Scientists may have solved a 60-year-old mystery by discovering that quasars — energetic objects that are powered by ravenous supermassive black holes and can outshine trillions of stars combined — form when galaxies collide and merge.
The findings indicate that the Milky Way could host a quasar of its own when it collides with the neighboring Andromeda galaxy several billion years from now.
Scientists have previously tracked quasars' bright, energetic emissions to regions at the hearts of galaxies that span roughly the width of the solar system — meaning quasars must come from incredibly compact objects. The leading theory suggests that quasars are supermassive black holes heating huge amounts of surrounding gas, thus releasing tremendous amounts of radiation before the material falls onto the black hole's surface.
Since their discovery six decades ago, quasars have puzzled scientists — mainly because it's unclear just how supermassive black holes can draw in enough raw material to fuel such powerful emissions. While supermassive black holes dwell at the centers of most galaxies, the gas needed to fuel quasars tends to orbit on the outskirts of galaxies. Thus, there must be some delivery service moving gas toward the hearts of galaxies.
Now, new research published in the journal Monthly Notices of the Royal Astronomical Society uses deep imaging observations from the Isaac Newton Telescope in Spain's Canary Islands to finally solve this puzzle.
"To understand how quasars are ignited we need to determine how gas can fall into the center of the host galaxies at sufficiently high rates," lead study author Clive Tadhunter, a professor in the Department of Physics and Astronomy at the University of Sheffield in the U.K., told Live Science via email. "One idea is that the necessary radial infall is caused by collisions between galaxies, whose associated gravitational forces can perturb the gas from its usual circular orbits."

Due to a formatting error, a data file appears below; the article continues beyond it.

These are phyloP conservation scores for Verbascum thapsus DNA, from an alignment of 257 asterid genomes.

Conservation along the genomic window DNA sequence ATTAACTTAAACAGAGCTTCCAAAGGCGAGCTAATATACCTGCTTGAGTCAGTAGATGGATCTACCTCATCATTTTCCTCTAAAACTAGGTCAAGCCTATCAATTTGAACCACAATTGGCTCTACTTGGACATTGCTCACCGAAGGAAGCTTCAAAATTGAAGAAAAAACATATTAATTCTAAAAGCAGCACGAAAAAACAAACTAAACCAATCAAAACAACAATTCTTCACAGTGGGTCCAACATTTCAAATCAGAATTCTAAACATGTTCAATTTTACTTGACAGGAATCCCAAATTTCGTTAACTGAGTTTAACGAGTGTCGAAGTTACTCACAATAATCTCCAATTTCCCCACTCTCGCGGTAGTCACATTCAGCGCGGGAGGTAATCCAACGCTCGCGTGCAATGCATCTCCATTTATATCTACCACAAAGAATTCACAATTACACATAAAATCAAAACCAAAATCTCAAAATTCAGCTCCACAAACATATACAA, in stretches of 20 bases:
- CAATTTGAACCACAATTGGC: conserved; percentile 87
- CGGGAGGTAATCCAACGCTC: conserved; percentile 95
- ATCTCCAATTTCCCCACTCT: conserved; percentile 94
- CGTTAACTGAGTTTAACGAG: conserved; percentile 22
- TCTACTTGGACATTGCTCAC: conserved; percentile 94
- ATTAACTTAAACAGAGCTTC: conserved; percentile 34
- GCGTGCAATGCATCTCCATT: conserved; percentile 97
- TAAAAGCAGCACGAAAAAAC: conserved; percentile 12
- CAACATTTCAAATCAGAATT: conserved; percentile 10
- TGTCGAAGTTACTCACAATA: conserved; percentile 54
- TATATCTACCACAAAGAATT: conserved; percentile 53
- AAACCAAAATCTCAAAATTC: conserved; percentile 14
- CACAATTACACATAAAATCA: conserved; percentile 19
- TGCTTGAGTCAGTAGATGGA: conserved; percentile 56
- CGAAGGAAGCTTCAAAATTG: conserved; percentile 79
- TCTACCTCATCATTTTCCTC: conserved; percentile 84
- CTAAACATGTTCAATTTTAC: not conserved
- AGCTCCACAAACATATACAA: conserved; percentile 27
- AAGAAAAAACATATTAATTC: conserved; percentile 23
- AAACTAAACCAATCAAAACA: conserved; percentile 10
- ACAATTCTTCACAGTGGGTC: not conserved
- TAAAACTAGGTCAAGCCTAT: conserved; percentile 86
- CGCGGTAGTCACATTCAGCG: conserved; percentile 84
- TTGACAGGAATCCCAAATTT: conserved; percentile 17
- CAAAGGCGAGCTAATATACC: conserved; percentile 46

When comparing 48 nearby galaxies hosting quasars to 100 non-quasar galaxies, the researchers discovered the presence of distorted structures at the edges of the quasar-hosting galaxies. These structures also indicate a past or ongoing collision and merger with another galaxy, Tadhunter said.
"We found a high rate of such structures in quasar-hosting galaxies, three times that measured for a carefully matched control sample of non-quasar galaxies that were imaged with the same techniques," Tadhunter said. "This provides strong evidence that quasars are indeed triggered in galaxy collisions."
The team's research isn't the first time galactic mergers have been linked to quasars. Tadhunter pointed out, however, that attempts to test this hypothesis by hunting for distorted structures at the outer parts of galaxies that are characteristic of such collisions had previously proved ambiguous.
"Some studies have found the expected structures but others have not," he continued. "We believe that much of the past ambiguity in this field is due to the fact that many of the previous imaging studies did not have sufficient depth to detect the sometimes faint distorted structures in the outer parts of the galaxies that host the quasars."
Quasars can have a large influence on the evolution of galaxies that host them; better understanding how quasars ignite could help scientists hone their models of galaxy evolution and the evolution of the universe as a whole.
"It's important to understand how, when, and where quasars are triggered, as once triggered, the enormous radiative power generated by a quasar can have a major, damaging effect on the surrounding host galaxy," Tadhunter said. "For example, the pressure of the radiation can expel the remaining gas in the remnant galaxy system. Since gas is required to form new stars, this will cut off any future star formation activity, effectively the death throes of the galaxy."
Tadhunter also pointed out that understanding the connection between galactic collisions and quasars is vital in determining the future of our own corner of the cosmos.
"The nearest large galaxy — the Andromeda Spiral — is coming directly towards us at a high velocity, and will collide and merge with the Milky Way in around 5 billion years," he said. "When this happens, it's likely that a quasar will be triggered as gas falls into the center of the remnant system."
The team intends to follow up on this research by examining other quasars that are at a wider range of distances and that have been detected using other methods, to see if they have the same features that connect them to galactic collisions.
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Robert Lea is a science journalist in the U.K. who specializes in science, space, physics, astronomy, astrophysics, cosmology, quantum mechanics and technology. Rob's articles have been published in Physics World, New Scientist, Astronomy Magazine, All About Space and ZME Science. He also writes about science communication for Elsevier and the European Journal of Physics. Rob holds a bachelor of science degree in physics and astronomy from the U.K.’s Open University